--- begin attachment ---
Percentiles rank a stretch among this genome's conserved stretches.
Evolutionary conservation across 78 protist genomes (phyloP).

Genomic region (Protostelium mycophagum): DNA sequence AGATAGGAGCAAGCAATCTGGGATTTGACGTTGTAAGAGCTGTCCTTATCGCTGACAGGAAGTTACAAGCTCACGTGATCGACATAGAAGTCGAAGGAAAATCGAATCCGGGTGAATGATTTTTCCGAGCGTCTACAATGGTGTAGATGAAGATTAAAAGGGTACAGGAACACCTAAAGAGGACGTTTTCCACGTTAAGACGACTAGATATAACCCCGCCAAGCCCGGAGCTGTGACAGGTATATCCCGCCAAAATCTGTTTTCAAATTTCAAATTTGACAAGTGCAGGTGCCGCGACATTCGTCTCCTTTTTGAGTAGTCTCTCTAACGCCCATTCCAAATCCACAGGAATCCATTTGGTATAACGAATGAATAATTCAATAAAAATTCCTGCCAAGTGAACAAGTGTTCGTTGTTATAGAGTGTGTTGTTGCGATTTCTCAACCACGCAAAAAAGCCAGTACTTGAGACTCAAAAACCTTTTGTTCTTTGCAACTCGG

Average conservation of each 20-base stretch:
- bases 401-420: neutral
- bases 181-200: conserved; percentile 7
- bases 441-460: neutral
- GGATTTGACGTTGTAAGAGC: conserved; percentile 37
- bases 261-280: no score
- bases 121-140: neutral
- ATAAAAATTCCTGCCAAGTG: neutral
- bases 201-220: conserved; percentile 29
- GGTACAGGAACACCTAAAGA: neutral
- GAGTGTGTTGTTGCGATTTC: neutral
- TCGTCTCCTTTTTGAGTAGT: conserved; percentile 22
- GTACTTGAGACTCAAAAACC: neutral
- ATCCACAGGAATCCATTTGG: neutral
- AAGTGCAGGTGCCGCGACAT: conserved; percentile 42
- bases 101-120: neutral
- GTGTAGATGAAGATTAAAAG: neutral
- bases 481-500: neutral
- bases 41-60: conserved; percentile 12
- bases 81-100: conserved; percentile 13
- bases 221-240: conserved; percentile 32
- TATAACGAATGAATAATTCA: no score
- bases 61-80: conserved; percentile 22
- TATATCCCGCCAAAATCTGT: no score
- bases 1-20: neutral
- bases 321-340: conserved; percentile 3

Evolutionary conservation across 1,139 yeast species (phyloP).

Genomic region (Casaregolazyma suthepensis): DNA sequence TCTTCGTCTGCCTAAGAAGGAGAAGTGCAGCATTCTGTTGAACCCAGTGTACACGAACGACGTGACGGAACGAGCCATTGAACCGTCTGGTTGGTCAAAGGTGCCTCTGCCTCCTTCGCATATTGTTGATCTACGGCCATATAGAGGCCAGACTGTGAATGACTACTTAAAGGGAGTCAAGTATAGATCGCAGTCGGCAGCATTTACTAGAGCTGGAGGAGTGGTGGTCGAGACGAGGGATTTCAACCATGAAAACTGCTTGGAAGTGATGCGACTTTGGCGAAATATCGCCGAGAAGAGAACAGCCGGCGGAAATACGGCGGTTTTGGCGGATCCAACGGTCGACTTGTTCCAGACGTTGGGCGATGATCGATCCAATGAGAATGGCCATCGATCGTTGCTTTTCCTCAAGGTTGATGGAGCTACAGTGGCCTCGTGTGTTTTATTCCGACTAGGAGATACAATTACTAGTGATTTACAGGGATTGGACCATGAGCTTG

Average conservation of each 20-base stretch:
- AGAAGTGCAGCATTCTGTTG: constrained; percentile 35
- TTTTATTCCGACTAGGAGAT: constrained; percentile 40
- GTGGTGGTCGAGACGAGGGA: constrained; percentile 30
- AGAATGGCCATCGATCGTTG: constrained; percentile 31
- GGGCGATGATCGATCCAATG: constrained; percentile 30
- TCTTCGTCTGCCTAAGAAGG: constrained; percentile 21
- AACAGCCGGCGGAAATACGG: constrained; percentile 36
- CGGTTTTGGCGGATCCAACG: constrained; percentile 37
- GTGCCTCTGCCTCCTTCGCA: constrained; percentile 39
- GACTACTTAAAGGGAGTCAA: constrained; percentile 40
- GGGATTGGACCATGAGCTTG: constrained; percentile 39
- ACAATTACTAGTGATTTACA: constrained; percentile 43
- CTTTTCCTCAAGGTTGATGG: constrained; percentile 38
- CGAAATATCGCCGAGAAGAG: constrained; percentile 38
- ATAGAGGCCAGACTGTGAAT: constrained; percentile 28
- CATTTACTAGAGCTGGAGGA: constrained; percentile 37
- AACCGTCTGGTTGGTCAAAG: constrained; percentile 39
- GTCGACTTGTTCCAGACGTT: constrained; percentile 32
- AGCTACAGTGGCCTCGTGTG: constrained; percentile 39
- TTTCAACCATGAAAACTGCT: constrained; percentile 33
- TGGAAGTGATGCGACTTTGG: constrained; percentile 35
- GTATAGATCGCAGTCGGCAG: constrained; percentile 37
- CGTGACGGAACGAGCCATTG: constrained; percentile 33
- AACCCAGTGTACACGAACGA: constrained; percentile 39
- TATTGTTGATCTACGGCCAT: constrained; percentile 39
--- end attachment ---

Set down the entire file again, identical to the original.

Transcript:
Percentiles rank a stretch among this genome's conserved stretches.
Evolutionary conservation across 78 protist genomes (phyloP).

Genomic region (Protostelium mycophagum): DNA sequence AGATAGGAGCAAGCAATCTGGGATTTGACGTTGTAAGAGCTGTCCTTATCGCTGACAGGAAGTTACAAGCTCACGTGATCGACATAGAAGTCGAAGGAAAATCGAATCCGGGTGAATGATTTTTCCGAGCGTCTACAATGGTGTAGATGAAGATTAAAAGGGTACAGGAACACCTAAAGAGGACGTTTTCCACGTTAAGACGACTAGATATAACCCCGCCAAGCCCGGAGCTGTGACAGGTATATCCCGCCAAAATCTGTTTTCAAATTTCAAATTTGACAAGTGCAGGTGCCGCGACATTCGTCTCCTTTTTGAGTAGTCTCTCTAACGCCCATTCCAAATCCACAGGAATCCATTTGGTATAACGAATGAATAATTCAATAAAAATTCCTGCCAAGTGAACAAGTGTTCGTTGTTATAGAGTGTGTTGTTGCGATTTCTCAACCACGCAAAAAAGCCAGTACTTGAGACTCAAAAACCTTTTGTTCTTTGCAACTCGG

Average conservation of each 20-base stretch:
- bases 401-420: neutral
- bases 181-200: conserved; percentile 7
- bases 441-460: neutral
- GGATTTGACGTTGTAAGAGC: conserved; percentile 37
- bases 261-280: no score
- bases 121-140: neutral
- ATAAAAATTCCTGCCAAGTG: neutral
- bases 201-220: conserved; percentile 29
- GGTACAGGAACACCTAAAGA: neutral
- GAGTGTGTTGTTGCGATTTC: neutral
- TCGTCTCCTTTTTGAGTAGT: conserved; percentile 22
- GTACTTGAGACTCAAAAACC: neutral
- ATCCACAGGAATCCATTTGG: neutral
- AAGTGCAGGTGCCGCGACAT: conserved; percentile 42
- bases 101-120: neutral
- GTGTAGATGAAGATTAAAAG: neutral
- bases 481-500: neutral
- bases 41-60: conserved; percentile 12
- bases 81-100: conserved; percentile 13
- bases 221-240: conserved; percentile 32
- TATAACGAATGAATAATTCA: no score
- bases 61-80: conserved; percentile 22
- TATATCCCGCCAAAATCTGT: no score
- bases 1-20: neutral
- bases 321-340: conserved; percentile 3

Evolutionary conservation across 1,139 yeast species (phyloP).

Genomic region (Casaregolazyma suthepensis): DNA sequence TCTTCGTCTGCCTAAGAAGGAGAAGTGCAGCATTCTGTTGAACCCAGTGTACACGAACGACGTGACGGAACGAGCCATTGAACCGTCTGGTTGGTCAAAGGTGCCTCTGCCTCCTTCGCATATTGTTGATCTACGGCCATATAGAGGCCAGACTGTGAATGACTACTTAAAGGGAGTCAAGTATAGATCGCAGTCGGCAGCATTTACTAGAGCTGGAGGAGTGGTGGTCGAGACGAGGGATTTCAACCATGAAAACTGCTTGGAAGTGATGCGACTTTGGCGAAATATCGCCGAGAAGAGAACAGCCGGCGGAAATACGGCGGTTTTGGCGGATCCAACGGTCGACTTGTTCCAGACGTTGGGCGATGATCGATCCAATGAGAATGGCCATCGATCGTTGCTTTTCCTCAAGGTTGATGGAGCTACAGTGGCCTCGTGTGTTTTATTCCGACTAGGAGATACAATTACTAGTGATTTACAGGGATTGGACCATGAGCTTG

Average conservation of each 20-base stretch:
- AGAAGTGCAGCATTCTGTTG: constrained; percentile 35
- TTTTATTCCGACTAGGAGAT: constrained; percentile 40
- GTGGTGGTCGAGACGAGGGA: constrained; percentile 30
- AGAATGGCCATCGATCGTTG: constrained; percentile 31
- GGGCGATGATCGATCCAATG: constrained; percentile 30
- TCTTCGTCTGCCTAAGAAGG: constrained; percentile 21
- AACAGCCGGCGGAAATACGG: constrained; percentile 36
- CGGTTTTGGCGGATCCAACG: constrained; percentile 37
- GTGCCTCTGCCTCCTTCGCA: constrained; percentile 39
- GACTACTTAAAGGGAGTCAA: constrained; percentile 40
- GGGATTGGACCATGAGCTTG: constrained; percentile 39
- ACAATTACTAGTGATTTACA: constrained; percentile 43
- CTTTTCCTCAAGGTTGATGG: constrained; percentile 38
- CGAAATATCGCCGAGAAGAG: constrained; percentile 38
- ATAGAGGCCAGACTGTGAAT: constrained; percentile 28
- CATTTACTAGAGCTGGAGGA: constrained; percentile 37
- AACCGTCTGGTTGGTCAAAG: constrained; percentile 39
- GTCGACTTGTTCCAGACGTT: constrained; percentile 32
- AGCTACAGTGGCCTCGTGTG: constrained; percentile 39
- TTTCAACCATGAAAACTGCT: constrained; percentile 33
- TGGAAGTGATGCGACTTTGG: constrained; percentile 35
- GTATAGATCGCAGTCGGCAG: constrained; percentile 37
- CGTGACGGAACGAGCCATTG: constrained; percentile 33
- AACCCAGTGTACACGAACGA: constrained; percentile 39
- TATTGTTGATCTACGGCCAT: constrained; percentile 39